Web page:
By Eva Szarek, PhD, MPM
“It’s called research not search because we have to re-search over and over” (J.D. Robertson)
The grant application process is not science; it is the marketing of science. The June 26th half-day Grant Writing workshop introduced participants to the general outline and structuring of a grant application, with an emphasis on how to put together a K99 and other new-investigator NIH grants. John D. Robertson, PhD, an associate member of the Grant Writers’ Seminars & Workshops, LLC, with extensive experience in competitive extramural funding from both the NIH and non-federal sources, led the event.
The main points covered during the session centered on the development of the application, including aspects addressing the specific aims, central hypothesis, research strategy, innovation, and approach. The two most important aspects of the grant application are the specific aims, which garnered the most time at the workshop, and the newly created section to address innovations relating to your proposal. Dr. Robertson’s best advice focused on the specific aims, because this is the first section reviewers read and should be the executive summary to your entire grant.
The specific aims give the reviewer all the essential details about the proposal, including why the work is important, why it needs to be done, why you are qualified to solve the problem, how you will solve it, and the big picture (what is the impact in the current field?). Most importantly, you will need a “hook” sentence, one that has directional focus and addresses the target institute’s or agency’s mission. In addition to the hook sentence, the problem being proposed needs to be framed—that is, the critical need or driving force must be evident to the reviewers. For example, if your research grant is related to cancer research, your opening sentence should not begin with “Cancer is the world’s leading…” This opening sentence has not taught the reviewer anything. Focus your opening statement.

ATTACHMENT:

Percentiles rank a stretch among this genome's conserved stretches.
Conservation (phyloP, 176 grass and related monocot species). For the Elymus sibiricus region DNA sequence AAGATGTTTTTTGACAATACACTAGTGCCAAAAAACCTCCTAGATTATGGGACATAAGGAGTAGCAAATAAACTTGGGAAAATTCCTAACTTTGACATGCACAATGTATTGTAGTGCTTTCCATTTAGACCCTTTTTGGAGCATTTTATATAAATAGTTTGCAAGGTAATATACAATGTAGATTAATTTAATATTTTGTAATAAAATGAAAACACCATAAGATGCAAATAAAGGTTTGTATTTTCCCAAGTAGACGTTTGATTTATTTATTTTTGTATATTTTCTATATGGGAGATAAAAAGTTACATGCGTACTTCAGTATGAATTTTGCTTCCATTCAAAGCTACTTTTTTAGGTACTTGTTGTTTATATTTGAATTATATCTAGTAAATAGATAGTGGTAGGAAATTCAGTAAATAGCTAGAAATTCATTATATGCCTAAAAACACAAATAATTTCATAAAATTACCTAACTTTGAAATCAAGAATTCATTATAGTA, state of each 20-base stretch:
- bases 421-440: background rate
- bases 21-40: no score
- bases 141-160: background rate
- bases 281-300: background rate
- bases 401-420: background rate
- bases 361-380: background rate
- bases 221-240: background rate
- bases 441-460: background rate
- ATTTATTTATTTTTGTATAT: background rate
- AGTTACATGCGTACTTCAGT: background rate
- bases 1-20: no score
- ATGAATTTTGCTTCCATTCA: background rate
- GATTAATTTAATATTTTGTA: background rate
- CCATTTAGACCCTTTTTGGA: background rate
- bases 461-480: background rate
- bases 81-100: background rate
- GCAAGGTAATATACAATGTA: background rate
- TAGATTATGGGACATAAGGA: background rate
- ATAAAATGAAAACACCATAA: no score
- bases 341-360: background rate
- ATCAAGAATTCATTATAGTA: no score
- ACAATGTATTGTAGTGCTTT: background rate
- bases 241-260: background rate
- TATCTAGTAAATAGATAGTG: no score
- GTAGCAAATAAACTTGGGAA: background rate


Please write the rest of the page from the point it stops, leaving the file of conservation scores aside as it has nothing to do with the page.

The hook sentence example from the workshop is as follows:
Unhelpful: “Approximately 2 million children in the U.S. make the transition from preschool to kindergarten every fall.”
Helpful: “More than 15% of the 2 million children in the U.S. who annually transition from preschool to kindergarten lack adequate social and/or emotional skills necessary to thrive in the kindergarten environment.” This statement may not need a reference, unless you think reviewers will have their doubts. Teach the reviewer something new (…well at least try!).
The new addition of the innovation section for NIH grants is aimed at addressing the original and substantially different way of addressing the research significance. What constitutes innovation? Will your research question challenge or seek to shift current research? Does your research employ novel theoretical concepts, approaches, methodologies or instrumentation? Are any of these innovations novel to the field? These are some on the key questions one should be thinking about when writing this section.
The flow for the innovation section was presented at the workshop as follows:
(a) Document the existing strategies currently being used to address a problem (or similar problem) and their limitations or why they were unsatisfactory
(b) Include an italicized statement of potential innovation: The proposed research is potentially innovative because…
(c) Summarize the advancements that are likely to be possible with this new approach that would probably not have been possible without this innovative new approach.
The greatest challenge is to persuade your reviewers to get your science funded. Not only does your grant need to address the specific study section (the group of people in a related field assigned to review your grant), but it also needs to be reviewer friendly: use appropriate font, eliminate ambiguity, and follow the instructions. “What is research except attention and detail,” said Dr. Robertson.
And last but not least: create a writing schedule with set completion dates that you will stick to. Efficient time management is one of the most important ways you can gain that edge over your competitors, not only by making sure your writing is succinct and the information relates specifically to your topic, but also by guaranteeing that you have written an aesthetically pleasing grant application with sufficient time for your referees to write you that glorious reference letter.
What are you waiting for…get writing!!!
Grant funding NIH link:
Grant Writers’ website: